Conclusions

CP is a unique research platform that encourages meaningful data exchange for psoriatic disease research. Other patient portals have used crowdsourced research for science innovation; however, none, to our knowledge, have integrated patients into the research development or analysis process. Patient-generated analyses in CP have demonstrated interest in demographics and clinical features of psoriasis, followed by environmental triggers and seasonality, indicating that the patient perspective can help guide future research areas.

Future efforts to enhance CP will focus on several areas. One priority is recruitment of a more racially diverse population through comprehensive outreach methods. Another priority is maintaining the engagement of users, through new survey questions and by expanding the interface to a mobile application. A subset of the CP data is currently being validated with medical records to assess the accuracy and quality of the self-reported information. Finally, the addition of real-time activity, fitness tracking, and DNA or other biospecimens may also be explored. In these ways, CP can continue to contribute to patient-centered research that improves the quality of life of psoriatic patients globally.

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Acknowledgments

We are grateful to the many patients who have contributed to the CP initiative. We are thankful for the CP patients who participated in study design and implementation. These patients continue to contribute valuable feedback and improvements to CP as active members of our CP governing council.

Funding

The development of CP was funded by the National Psoriasis Foundation and by a Patient-Centered Outcomes Research Institute (PCORI) Pipeline-to-Proposal Award. No funding was received for publication of this article.

Authorship

All named authors meet the International Committee of Medical Journal Editors (ICMJE) criteria for authorship for this article, take responsibility for the integrity of the work as a whole, and have given their approval for this version to be published.

Disclosures

Isabelle M. Sanchez, Marilyn T. Wan, Ladan Afifi, Frank Doris, Alisha Bridges, Marc Boas, Brian Lafoy, and Sarah Truman have nothing to disclose. Wilson Liao is funded in part by grants from the National Institutes of Health (R01AR065174, U01AI119125) and has served as a research investigator for Abbvie, Janssen, Novartis, and Pfizer. Lindsey Shankle is employed by the National Psoriasis Foundation. The Foundation receives unrestricted financial support from AbbVie, Inc, Amgen, Inc, Celgene Corporation, Eli Lilly and Co, Janssen Biotech, Inc, LEO Pharma Inc, Mallinckrodt Pharmaceuticals, Novartis Pharmaceuticals, Pfizer, Inc, and Valeant Pharmaceuticals International, Inc. Michael P. Siegel is employed by the National Psoriasis Foundation. The Foundation receives unrestricted financial support from AbbVie, Inc, Amgen, Inc, Celgene Corporation, Eli Lilly and Co, Janssen Biotech, Inc, LEO Pharma Inc, Mallinckrodt Pharmaceuticals, Novartis Pharmaceuticals, Pfizer, Inc, and Valeant Pharmaceuticals International, Inc. April W. Armstrong has served as investigator, advisor, and/or consultant to AbbVie, Janssen, Novartis, Lilly, Regeneron, Sanofi, and Ortho Dermatologics. Joel M. Gelfand is funded by NIAMS K24AR064310 and has served as a consultant for BMS, Coherus (DSMB), Dermira, GSK, Janssen Biologics, Menlo Therapeutics, Novartis Corp, Regeneron, Dr. Reddy’s labs, Sanofi, and Pfizer Inc., receiving honoraria; and receives research grants (to the Trustees of the University of Pennsylvania) from Abbvie, Janssen, Novartis Corp, Regeneron, Sanofi, Celgene, and Pfizer Inc.; and received payment for continuing medical education work related to psoriasis that was supported indirectly by Lilly, Valeant, and Abbvie. Joel M. Gelfand is also a co-patent holder of resiquimod for treatment of cutaneous T cell lymphoma. Junko Takeshita is supported by NIAMS K23-AR068433. Junko Takeshita also receives a research grant from Pfizer Inc (to the Trustees of the University of Pennsylvania) and has received payment for continuing medical education work related to psoriasis that was supported indirectly by Eli Lilly and Novartis. Ana-Maria Orbai is funded in part by grants from the National Institutes of Health (P30 AR070254-01), the Rheumatology Research Foundation (RRF Scientist Development Award), and the Staurulakis Discovery Award. Ana-Maria Orbai has served as an investigator and received research funding (to Johns Hopkins University) from Abbvie, Celgene, Janssen, Horizon, Eli Lilly, and Novartis. In addition, A.M.O. has also served as a consultant for Eli Lilly, Janssen, Novartis, Pfizer, and UCB. Jashin J. Wu is an investigator for AbbVie, Amgen, Eli Lilly, Janssen, Novartis, and Regeneron.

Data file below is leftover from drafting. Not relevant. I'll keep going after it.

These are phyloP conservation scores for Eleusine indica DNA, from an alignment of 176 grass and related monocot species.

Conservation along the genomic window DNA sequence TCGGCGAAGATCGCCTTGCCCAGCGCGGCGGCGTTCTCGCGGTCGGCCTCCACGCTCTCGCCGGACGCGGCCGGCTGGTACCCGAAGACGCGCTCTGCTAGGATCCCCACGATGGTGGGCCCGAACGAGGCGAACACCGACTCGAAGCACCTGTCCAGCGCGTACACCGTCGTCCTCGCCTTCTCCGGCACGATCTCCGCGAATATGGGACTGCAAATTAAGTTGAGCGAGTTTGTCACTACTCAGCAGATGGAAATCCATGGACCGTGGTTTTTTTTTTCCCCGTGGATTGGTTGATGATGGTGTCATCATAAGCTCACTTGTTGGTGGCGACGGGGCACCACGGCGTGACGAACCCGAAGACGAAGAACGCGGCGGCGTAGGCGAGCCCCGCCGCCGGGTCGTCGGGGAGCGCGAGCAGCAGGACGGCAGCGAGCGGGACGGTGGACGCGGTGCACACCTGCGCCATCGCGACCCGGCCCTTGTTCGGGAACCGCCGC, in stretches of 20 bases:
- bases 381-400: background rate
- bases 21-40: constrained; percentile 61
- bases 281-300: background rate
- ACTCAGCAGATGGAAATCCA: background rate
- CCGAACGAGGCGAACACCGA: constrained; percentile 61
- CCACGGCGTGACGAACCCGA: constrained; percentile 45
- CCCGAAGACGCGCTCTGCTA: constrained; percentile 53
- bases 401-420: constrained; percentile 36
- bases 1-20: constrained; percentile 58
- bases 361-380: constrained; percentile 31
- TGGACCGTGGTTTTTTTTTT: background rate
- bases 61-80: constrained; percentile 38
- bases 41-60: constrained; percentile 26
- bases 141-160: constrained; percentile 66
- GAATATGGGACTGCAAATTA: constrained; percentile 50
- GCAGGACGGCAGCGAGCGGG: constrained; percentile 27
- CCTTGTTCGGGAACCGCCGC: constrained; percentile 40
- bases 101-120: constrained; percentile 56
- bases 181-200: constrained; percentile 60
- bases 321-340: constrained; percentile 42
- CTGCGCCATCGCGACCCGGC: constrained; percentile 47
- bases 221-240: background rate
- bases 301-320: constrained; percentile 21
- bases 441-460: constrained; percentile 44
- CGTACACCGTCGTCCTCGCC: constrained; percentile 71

Compliance with Ethics Guidelines

IRB approval for CP was obtained from Genetic Alliance, which includes patients outside of the USA.

Data Availability

The data sets generated and/or analyzed during the current study are available from the NPF on reasonable request. Please contact the corresponding author for more information.

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This article is distributed under the terms of the Creative Commons Attribution-NonCommercial 4.0 International License (http://creativecommons.org/licenses/by-nc/4.0/), which permits any noncommercial use, distribution, and reproduction in any medium, provided you give appropriate credit to the original author(s) and the source, provide a link to the Creative Commons license, and indicate if changes were made.

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Sanchez, I.M., Shankle, L., Wan, M.T. et al. Building a Citizen Pscientist: Advancing Patient-Centered Psoriasis Research by Empowering Patients as Contributors and Analysts. Dermatol Ther (Heidelb) 8, 405–423 (2018). https://doi.org/10.1007/s13555-018-0242-5

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Keywords

  • Clinical research
  • Digital
  • Psoriasis
  • Internet
  • Patient-reported outcomes
  • Online
  • Portal
  • Psoriatic arthritis
  • Quality of life
  • Symptoms